SLS Communication Grants

SLS Grants Promote Global Connections
Posted on 03/13/2019
Joy Elementary video conference

Librarians and teachers from five districts have designed virtual communication experiences for students this year through a new School Library System grant initiative.

The “Expanding Our Students’ World” grants support school-based initiatives to engage students in a virtual or digital communication experience to enhance learning and encourage collaboration. These experiences have included virtual field trips and real-time conversations with authors and experts. Interested librarians apply for a grant with a partner teacher to conduct a specific project that has both a tie-in to the curriculum and a virtual experience for students. 

This is the first year these grants have been offered.

Stockbridge students create postcards from space“The digital world provides more opportunities for students and educators to connect with the world than ever before,” SLS Coordinator Sue LeBlanc said. “School librarians remain the go-to experts in their buildings for connecting students and teachers with curricular-tied, real-life resources and opportunities.” 

Expanding Our Students’ World grants have been awarded to:

  • Oneida librarian Linda Zuber and teacher Bonnie DeGroat for a videoconference between 8th grade students at Otto Shortell Middle School and a Holocaust survivor.
  • VVS elementary librarian Elizabeth Collins and teacher MaryKay McAndrew for a videoconference between 4th graders at J.D. George Elementary School and an animal expert.
  • VVS librarian Tina Laramie and Earth science teacher Chris Carr for high school students to videoconference with a seismologist and research plate tectonics.
  • VVS librarian Jackie Buzzard and teachers Gina Castilla and Dan Relyea for third-graders at McAllister Elementary School to take virtual field trips to different communities and compare geography, culture and environment.
  • Stockbridge Valley librarian Amanda Ingalls and teachers Lindsey Taylor and Nicole Byron for 1st graders to take a virtual field trip into space guided by a non-fiction author of space books.
  • Rome librarian Nicole Iverson and teacher Tracy Guiliano for 6th graders at Joy Elementary to meet virtually with a 6th grade class in Indiana and discuss a book they are both reading. Rome students have already videoconferenced with the author of that book.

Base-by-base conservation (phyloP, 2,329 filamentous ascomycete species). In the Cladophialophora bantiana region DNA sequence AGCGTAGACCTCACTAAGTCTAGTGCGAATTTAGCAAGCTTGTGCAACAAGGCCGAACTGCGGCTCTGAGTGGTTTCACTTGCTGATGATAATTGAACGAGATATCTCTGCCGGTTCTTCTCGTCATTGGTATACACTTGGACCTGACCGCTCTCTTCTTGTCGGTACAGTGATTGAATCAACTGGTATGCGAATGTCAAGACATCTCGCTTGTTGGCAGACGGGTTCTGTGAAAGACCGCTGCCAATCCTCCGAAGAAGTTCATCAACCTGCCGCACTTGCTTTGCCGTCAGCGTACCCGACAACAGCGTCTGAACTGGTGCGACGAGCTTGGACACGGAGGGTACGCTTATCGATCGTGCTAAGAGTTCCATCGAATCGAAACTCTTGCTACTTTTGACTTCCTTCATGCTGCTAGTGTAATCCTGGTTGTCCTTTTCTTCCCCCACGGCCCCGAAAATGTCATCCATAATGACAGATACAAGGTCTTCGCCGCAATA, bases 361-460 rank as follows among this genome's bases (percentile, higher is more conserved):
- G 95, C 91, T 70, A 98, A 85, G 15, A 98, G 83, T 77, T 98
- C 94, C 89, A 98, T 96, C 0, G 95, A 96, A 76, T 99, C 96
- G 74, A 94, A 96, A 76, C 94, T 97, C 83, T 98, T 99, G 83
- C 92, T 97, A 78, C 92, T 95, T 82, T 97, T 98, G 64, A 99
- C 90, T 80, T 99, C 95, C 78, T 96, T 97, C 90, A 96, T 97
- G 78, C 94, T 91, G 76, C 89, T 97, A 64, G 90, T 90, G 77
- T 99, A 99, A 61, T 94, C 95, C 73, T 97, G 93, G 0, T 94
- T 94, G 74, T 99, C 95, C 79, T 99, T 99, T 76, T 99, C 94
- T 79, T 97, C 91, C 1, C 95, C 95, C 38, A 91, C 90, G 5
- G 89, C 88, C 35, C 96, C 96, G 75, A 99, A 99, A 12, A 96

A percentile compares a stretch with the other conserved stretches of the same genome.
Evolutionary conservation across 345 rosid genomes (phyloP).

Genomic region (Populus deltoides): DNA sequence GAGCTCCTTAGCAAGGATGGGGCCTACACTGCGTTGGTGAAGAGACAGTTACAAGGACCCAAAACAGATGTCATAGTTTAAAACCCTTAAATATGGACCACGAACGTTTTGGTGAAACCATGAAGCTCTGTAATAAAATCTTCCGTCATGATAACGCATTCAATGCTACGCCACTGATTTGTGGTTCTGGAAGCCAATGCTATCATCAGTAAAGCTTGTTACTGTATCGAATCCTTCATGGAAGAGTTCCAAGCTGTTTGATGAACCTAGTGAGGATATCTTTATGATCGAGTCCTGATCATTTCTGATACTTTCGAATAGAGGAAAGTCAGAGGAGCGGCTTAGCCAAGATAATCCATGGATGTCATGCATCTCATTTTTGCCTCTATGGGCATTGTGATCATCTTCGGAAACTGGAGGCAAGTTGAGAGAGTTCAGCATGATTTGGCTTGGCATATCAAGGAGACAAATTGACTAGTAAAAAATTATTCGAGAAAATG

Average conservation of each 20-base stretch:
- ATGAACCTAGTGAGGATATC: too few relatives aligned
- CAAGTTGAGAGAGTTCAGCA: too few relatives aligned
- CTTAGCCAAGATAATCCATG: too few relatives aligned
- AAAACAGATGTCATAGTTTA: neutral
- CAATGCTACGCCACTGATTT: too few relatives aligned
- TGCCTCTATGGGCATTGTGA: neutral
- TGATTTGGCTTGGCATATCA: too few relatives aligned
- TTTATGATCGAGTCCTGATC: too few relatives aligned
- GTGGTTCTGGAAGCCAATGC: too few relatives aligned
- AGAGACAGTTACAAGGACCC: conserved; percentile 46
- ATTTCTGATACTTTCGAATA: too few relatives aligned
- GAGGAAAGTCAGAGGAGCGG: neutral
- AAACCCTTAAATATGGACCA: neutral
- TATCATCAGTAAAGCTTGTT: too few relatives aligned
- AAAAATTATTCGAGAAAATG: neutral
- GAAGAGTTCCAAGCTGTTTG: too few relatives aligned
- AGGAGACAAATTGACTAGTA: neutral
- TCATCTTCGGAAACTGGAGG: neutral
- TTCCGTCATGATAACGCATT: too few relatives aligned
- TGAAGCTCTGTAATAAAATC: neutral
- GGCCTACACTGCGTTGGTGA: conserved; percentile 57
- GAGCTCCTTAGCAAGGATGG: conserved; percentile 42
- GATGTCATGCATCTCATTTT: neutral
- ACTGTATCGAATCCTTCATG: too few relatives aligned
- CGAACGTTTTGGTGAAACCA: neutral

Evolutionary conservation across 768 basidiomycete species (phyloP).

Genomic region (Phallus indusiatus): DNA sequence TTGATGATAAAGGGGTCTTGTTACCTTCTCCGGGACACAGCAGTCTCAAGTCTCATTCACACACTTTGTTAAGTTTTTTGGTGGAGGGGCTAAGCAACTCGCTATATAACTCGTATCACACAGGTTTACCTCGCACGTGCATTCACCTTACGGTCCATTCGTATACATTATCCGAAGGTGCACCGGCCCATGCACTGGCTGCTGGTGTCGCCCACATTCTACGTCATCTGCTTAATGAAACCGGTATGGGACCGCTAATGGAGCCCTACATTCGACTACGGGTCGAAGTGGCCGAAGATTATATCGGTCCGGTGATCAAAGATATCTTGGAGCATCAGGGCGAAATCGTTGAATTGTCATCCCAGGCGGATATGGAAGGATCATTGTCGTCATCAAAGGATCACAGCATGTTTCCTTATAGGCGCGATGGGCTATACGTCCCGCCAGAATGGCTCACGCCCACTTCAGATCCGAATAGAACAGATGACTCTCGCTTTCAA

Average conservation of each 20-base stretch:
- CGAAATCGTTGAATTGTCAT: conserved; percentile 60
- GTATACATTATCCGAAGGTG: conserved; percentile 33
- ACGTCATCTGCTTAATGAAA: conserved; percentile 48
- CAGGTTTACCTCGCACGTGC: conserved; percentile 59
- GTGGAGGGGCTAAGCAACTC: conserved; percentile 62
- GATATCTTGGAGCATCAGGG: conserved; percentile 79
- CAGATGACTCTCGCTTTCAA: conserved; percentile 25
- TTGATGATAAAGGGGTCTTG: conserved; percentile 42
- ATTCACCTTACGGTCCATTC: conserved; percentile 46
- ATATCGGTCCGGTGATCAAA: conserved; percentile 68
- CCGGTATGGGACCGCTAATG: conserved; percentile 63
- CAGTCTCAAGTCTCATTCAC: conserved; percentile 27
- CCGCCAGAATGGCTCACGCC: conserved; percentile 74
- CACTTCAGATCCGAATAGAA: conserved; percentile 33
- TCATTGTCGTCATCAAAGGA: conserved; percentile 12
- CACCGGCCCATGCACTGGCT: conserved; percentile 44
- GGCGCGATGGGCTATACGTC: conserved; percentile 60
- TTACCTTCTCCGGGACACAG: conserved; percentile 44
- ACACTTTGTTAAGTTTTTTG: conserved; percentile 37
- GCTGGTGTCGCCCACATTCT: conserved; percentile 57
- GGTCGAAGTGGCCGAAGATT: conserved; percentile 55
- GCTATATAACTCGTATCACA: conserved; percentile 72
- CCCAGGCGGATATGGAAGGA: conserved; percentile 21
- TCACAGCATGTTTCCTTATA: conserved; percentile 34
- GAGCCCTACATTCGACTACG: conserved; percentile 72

• Morrisville-Eaton librarian Jessica Jacobs-Broedel and teacher Kristan DeGeorgio for 7th graders to talk virtually with an author whose book they are reading.

In her application, Jacobs-Broedel said this project will provide students with an authentic learning experience, broaden their experiences beyond their home town and enhance their presentation, public speaking, questioning and listening skills.

ridge mills students videoconferece with another school“A focused, educational videoconference with experts and peers provides students with an invaluable opportunity to develop communication skills in a hands-on, real-world context,” LeBlanc added. 

LeBlanc introduced the grant at a kickoff workshop in September and used it to reinforce the new expanded role of the school librarian. 

“The school librarian’s role as an expert is about more than books and databases,” she said. “Their knowledge and expertise includes a wide variety of educational experiences available through videoconferencing.” 

She said several librarians in the region have developed videoconference-based educational experiences for their students even without a grant. Rome librarian Cathy Woodruff connected 2nd graders in her school with their counterparts at a school in Brooklyn to discuss similarities and differences between communities. Hamilton librarian Amy Jerome hosted two videoconferences so her 4th graders could talk with their peers in Kentucky and Pennsylvania.

For both librarians, this was their first attempt at an educational videoconference. Jerome said she borrowed atlases from the SLS catalogs and taught students to read maps in preparation for their Google Hangout sessions. She said LeBlanc’s September workshop helped plant the seeds for her work.

“The presentation made it look more doable that it had felt previously,” she said. “The students really enjoyed it.”